It took me a couple of months to read this book, much longer than normal for me even with a longer work of fiction. What I found was that I couldn’t read more than a couple of stories at a time, and that I needed to take time off to read other things in between.
I’d read a few of Cheever’s stories before, but the experience of reading them in bulk was quite different. What drew me to this collection was the opportunity of reading his journals at the same time, hoping to satisfy my curiosity about how other writers transform their experiences into fiction. Also, of course, about anything he had to say about the experience of writing itself.
The stories, at least those in this collection, were written in the years after World War II through the Seventies and describe a single, small segment of society: the upper middle-class suburban culture where men commuted into New York every day for work and women stayed home to keep house, raise children, and volunteer for worthy causes. At one point, he notes with surprise that men have stopped wearing hats and women gloves. Some stories turn on the isolation of a suburban man or family in a foreign culture, and others on the introduction of someone from another culture (an Italian count, a Jewish family, a brassy lower-class wife) into this world.
This is the world that dominated the entertainment media in those mid-century decades: the Petries, the Cleavers, etc. Cheever’s gift is to show the loneliness, fear, and even violence behind the quiet suburban windows, as Grace Metalius showed the sexual games and musical beds. Cheever demonstrates that lives which seem fixed and certain, even boring, are in fact precariously balanced and can tumble down at the slightest cross-breeze. Death haunts these stories, death of the spirit as well as the body. Occasionally, after reading a few of these stories, I’d be reminded of Fortinbras “knee-deep in Danes”, as the song goes.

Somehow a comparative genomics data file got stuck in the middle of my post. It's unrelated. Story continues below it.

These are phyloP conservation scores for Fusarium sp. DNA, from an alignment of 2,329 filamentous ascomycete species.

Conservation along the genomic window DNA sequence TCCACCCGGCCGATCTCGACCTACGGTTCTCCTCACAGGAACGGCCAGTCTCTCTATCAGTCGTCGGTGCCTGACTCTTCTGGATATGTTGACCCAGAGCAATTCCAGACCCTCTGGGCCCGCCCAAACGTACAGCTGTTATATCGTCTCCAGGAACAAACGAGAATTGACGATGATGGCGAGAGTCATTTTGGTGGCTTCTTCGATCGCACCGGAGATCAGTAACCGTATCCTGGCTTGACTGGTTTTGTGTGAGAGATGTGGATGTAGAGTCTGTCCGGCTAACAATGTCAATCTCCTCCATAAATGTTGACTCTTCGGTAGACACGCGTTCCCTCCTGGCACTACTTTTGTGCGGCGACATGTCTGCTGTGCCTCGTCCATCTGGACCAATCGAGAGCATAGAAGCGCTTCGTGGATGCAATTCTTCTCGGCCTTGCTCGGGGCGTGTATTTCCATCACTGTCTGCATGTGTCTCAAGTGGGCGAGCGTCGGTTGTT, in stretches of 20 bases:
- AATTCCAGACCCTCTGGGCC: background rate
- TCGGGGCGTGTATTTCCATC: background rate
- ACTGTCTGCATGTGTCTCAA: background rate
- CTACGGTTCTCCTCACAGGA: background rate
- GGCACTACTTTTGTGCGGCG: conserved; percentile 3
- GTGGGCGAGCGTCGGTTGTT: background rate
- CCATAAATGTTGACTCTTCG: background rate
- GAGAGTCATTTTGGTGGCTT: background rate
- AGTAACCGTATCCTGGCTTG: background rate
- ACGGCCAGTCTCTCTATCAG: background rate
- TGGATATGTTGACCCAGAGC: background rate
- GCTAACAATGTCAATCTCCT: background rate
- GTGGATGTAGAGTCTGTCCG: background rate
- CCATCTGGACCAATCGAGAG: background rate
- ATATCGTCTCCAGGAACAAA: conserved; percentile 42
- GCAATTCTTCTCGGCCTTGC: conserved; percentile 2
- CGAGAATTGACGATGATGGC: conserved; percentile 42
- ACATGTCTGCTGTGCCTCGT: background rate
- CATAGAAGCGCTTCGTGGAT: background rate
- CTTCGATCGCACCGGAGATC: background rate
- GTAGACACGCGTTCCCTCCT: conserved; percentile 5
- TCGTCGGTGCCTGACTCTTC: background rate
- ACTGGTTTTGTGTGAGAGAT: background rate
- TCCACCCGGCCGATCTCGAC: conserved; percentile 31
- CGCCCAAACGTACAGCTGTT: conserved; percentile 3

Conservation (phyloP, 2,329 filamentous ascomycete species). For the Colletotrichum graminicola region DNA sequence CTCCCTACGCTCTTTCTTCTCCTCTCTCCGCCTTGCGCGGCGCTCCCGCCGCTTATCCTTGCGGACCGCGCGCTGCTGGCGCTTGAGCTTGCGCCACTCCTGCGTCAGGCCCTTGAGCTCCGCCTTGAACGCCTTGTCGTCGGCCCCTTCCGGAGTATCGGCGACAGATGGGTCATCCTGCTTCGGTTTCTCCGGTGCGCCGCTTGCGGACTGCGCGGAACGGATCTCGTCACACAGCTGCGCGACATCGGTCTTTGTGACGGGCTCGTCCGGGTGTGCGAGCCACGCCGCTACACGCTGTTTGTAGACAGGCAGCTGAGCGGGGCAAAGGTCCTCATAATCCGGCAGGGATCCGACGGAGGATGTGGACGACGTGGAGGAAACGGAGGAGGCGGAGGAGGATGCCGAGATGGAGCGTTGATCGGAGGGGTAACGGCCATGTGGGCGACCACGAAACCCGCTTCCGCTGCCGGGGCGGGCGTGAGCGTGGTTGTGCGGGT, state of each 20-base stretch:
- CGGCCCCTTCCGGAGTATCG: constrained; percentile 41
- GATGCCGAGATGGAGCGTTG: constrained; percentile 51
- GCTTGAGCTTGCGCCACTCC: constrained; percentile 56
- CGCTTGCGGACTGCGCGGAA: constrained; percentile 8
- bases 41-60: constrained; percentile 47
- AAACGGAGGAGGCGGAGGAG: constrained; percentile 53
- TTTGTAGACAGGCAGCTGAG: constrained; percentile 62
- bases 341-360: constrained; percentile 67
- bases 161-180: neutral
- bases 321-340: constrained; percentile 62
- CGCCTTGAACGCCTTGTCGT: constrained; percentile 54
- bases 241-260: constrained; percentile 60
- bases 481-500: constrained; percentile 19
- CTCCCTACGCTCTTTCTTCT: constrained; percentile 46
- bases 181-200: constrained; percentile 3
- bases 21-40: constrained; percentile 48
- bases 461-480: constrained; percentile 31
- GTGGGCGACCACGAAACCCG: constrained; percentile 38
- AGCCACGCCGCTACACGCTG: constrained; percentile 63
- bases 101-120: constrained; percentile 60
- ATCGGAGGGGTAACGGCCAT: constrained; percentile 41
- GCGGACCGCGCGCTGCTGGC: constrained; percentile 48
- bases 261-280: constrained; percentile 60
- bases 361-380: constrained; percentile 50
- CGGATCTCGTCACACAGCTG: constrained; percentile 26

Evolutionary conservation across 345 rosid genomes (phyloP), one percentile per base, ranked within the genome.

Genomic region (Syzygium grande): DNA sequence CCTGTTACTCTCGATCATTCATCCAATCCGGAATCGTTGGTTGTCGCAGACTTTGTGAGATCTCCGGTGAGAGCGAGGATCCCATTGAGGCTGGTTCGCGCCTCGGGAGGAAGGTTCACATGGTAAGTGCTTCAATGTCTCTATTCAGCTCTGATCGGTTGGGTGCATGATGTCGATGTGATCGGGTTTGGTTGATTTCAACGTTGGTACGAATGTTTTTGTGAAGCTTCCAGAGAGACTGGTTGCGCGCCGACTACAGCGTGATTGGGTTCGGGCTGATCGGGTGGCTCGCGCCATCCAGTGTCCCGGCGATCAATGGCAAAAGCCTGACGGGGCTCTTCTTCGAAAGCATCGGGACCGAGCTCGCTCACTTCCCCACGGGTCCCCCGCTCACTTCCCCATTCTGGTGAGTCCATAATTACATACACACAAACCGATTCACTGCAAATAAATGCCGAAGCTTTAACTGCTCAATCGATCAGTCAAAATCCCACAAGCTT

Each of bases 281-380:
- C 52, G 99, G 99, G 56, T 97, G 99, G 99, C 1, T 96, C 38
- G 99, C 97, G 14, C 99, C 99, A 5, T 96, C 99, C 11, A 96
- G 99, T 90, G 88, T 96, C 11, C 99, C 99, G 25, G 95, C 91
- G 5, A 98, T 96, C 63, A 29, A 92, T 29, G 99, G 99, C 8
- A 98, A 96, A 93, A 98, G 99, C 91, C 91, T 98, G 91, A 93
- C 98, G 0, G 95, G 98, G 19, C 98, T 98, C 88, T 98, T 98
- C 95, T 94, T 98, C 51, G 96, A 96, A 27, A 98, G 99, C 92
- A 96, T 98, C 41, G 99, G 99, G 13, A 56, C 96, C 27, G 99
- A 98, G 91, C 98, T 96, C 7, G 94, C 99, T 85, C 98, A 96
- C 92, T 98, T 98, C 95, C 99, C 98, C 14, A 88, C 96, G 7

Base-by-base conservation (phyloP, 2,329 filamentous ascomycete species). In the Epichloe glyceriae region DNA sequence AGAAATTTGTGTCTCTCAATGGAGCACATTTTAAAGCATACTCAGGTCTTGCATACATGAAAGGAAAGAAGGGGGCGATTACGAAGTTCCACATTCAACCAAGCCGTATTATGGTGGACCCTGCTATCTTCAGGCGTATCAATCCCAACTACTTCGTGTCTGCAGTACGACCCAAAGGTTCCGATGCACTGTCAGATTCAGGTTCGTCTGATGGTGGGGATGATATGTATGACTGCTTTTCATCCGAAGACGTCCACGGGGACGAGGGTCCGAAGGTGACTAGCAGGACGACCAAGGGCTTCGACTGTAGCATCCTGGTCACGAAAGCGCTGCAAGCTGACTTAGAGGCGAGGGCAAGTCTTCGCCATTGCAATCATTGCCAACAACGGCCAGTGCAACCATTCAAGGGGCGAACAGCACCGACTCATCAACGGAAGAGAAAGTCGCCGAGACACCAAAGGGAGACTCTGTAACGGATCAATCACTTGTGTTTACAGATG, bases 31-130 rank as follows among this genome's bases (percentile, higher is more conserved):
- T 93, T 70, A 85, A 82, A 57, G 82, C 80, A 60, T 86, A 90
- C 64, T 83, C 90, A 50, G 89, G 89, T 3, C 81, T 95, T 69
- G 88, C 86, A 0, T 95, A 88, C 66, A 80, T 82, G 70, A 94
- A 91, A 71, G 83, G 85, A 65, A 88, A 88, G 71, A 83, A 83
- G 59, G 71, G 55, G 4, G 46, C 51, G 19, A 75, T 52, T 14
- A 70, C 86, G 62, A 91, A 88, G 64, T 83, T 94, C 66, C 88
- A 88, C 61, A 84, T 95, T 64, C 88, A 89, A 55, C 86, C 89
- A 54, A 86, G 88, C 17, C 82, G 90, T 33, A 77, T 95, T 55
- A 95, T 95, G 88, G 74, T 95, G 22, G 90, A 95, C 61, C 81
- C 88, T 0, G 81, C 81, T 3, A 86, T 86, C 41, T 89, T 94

A few of the stories venture into the metaphysical, and these seemed to me less successful than those that stayed on a realistic plane. One (“Boy in Rome”) even played with the idea of writing itself, a bit of meta-fiction that impressed me: not overdone, not playing for the sake of playing, just enough.
I particularly liked the stories about the role work plays in our lives, such as “The Ocean”, where a man is eased out of his high-level job with a substantial golden parachute, but wants only to find a place to work, an arena in which he can use his skills. He is reduced to driving to the station to meet the evening train, rejoicing in the sight of all the commuting husbands erupting from it to join their waiting wives.
Most of the stories are, however, about love. And marriages gone wrong. These concerns dominate the journals as well. A few stories allude to the difficulties women faced, confined to the home but wanting to work. Having read many such stories from the women’s point of view, I found a man’s point of view revealing.
While the post-war New York suburban culture is not a world that interests me, Cheever’s prose is mesmerizing. I found myself going back after reading a story and looking at the brief character descriptions, the transitions from one scene to the next, even individual sentences, trying to pick apart where the magic happens, how he manages to convey so much emotion with such straight-forward language. What made me keep putting the book down was the sadness of the stories themselves, their desolate tone and bleak philosophy.